“The opportunity to run a manufacturing business was indeed character building especially at the time when the major customer Holden expanded production of the VZ Commodore model up to 800 cars per day which necessitated running the plant three shifts per day and deliver just-in-time to the Elizabeth plant some 500 kilometers away.”
By the early 2000s, Bob had gained incredible experience and knowledge of the automotive parts industry and he didn’t hesitate when he was offered the chance to join GUD, makers of Ryco automotive filters. However, he would soon face a tough decision.
“In 2004 the opportunity to join GUD Manufacturing as CEO came my way. It was a challenging time as it was obvious that with no import protection there was no longer sufficient scale to manufacture filters competitively in Australia,” he says.
“This wasn’t an easy decision as Ryco had been manufacturing filters in Australia since the 1940s. The decision to continue to design and develop filters in Australia to meet Australian conditions but to outsource manufacturing off-shore proved to be the right decision as Ryco has continued to be the leading filter brand in the Australian and New Zealand markets.”
The automotive group continued to go from strength to strength under Bob’s leadership.
“In 2015 the opportunity for GUD to acquire Brown & Watson International presented itself and I was fortunate enough to be given the opportunity to become CEO of BWI, which was a great honour to step into the shoes of the legendary Steve Waterham, who had built this great company,” Bob explains.
Once at the helm of BWI, Bob was not prepared to rest on his laurels and continued to strive to make BWI an even bigger and stronger player in the automotive aftermarket.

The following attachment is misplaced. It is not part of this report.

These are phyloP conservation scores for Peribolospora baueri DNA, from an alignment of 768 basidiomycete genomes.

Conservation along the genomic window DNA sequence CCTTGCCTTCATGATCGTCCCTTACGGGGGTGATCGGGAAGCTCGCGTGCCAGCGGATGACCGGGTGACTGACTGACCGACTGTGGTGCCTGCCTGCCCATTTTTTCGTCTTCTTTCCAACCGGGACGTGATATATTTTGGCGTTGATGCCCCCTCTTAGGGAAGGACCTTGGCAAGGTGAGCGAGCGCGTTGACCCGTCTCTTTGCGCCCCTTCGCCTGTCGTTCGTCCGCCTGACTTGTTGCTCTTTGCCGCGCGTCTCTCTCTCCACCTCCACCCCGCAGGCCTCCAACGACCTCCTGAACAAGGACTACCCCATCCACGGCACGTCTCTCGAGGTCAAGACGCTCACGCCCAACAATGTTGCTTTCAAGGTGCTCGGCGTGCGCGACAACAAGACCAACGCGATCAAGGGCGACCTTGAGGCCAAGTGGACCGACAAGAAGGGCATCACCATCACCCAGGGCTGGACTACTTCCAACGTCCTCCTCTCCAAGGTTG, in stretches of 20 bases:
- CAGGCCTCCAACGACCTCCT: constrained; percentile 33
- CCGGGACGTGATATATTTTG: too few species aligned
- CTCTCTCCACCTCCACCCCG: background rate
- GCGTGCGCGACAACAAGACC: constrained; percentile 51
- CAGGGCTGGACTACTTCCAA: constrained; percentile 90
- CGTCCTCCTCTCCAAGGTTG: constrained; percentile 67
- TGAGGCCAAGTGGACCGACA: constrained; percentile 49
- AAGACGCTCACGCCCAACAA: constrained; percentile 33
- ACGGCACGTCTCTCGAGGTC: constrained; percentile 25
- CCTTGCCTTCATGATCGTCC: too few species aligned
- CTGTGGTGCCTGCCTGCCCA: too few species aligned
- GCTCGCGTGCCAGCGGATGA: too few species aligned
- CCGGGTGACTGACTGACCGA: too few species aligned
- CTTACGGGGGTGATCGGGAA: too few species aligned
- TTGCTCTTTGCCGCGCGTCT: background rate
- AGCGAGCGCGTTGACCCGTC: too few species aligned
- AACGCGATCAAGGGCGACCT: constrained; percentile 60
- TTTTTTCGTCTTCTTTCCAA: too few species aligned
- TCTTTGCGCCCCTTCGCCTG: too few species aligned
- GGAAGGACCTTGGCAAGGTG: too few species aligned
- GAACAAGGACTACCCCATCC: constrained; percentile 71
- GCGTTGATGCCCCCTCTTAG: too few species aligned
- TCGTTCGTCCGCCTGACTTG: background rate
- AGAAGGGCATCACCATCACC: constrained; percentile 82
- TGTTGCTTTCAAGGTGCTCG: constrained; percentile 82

“GUD’s strategy was to grow its Automotive Division from a combination of organic growth and further acquisitions,” Bob says.
“In 2017 I was appointed CEO of the GUD Automotive Group and the Group expanded by acquiring Griffiths Equipment in New Zealand, Innovative Mechatronics Group, AA Gaskets and more recently Disc Brakes Australia.
“After 48 years in the automotive industry I was looking to enhance my work-life balance to enable me to spend more time with our grandchildren.

Fortunately, my boss Graeme Whickman, Managing Director of GUD Holdings, agreed for me to move to a new part time role and in April 2019 I was appointed as General Manager Automotive Acquisition and Strategy. This is an exciting new challenge and provides a heightened focus on acquisitions and growth opportunities for the GUD Automotive Division.” Bob explains.
So what advice would he give to someone starting out in the industry today?
“As the industry is constantly changing make sure you embrace the changes and disruption that is increasing exponentially. If you put in the hard yards and treat people the way you would like to be treated then opportunities for career advancement will come your way,” Bob says.
He believes the best decision he made in life was marrying his wife Margaret.
“This has given me a great stable base to build my career on,” he says.
“I am fortunate to have three fantastic grown up children in Andrew, Jessica and Adam who I am very proud of and now four special grandchildren in Henry, Gemma, Oliver and Chloe. Family is what you live and work for and to see them develop and reach their potential as good people is what it is all about.
“As for my best business decision, the move from working for global multi-national original equipment companies to GUD being an Australian-owned aftermarket focused business was a very good choice due to the attractive industry dynamics and the caliber of the people who make this a great industry to work in.”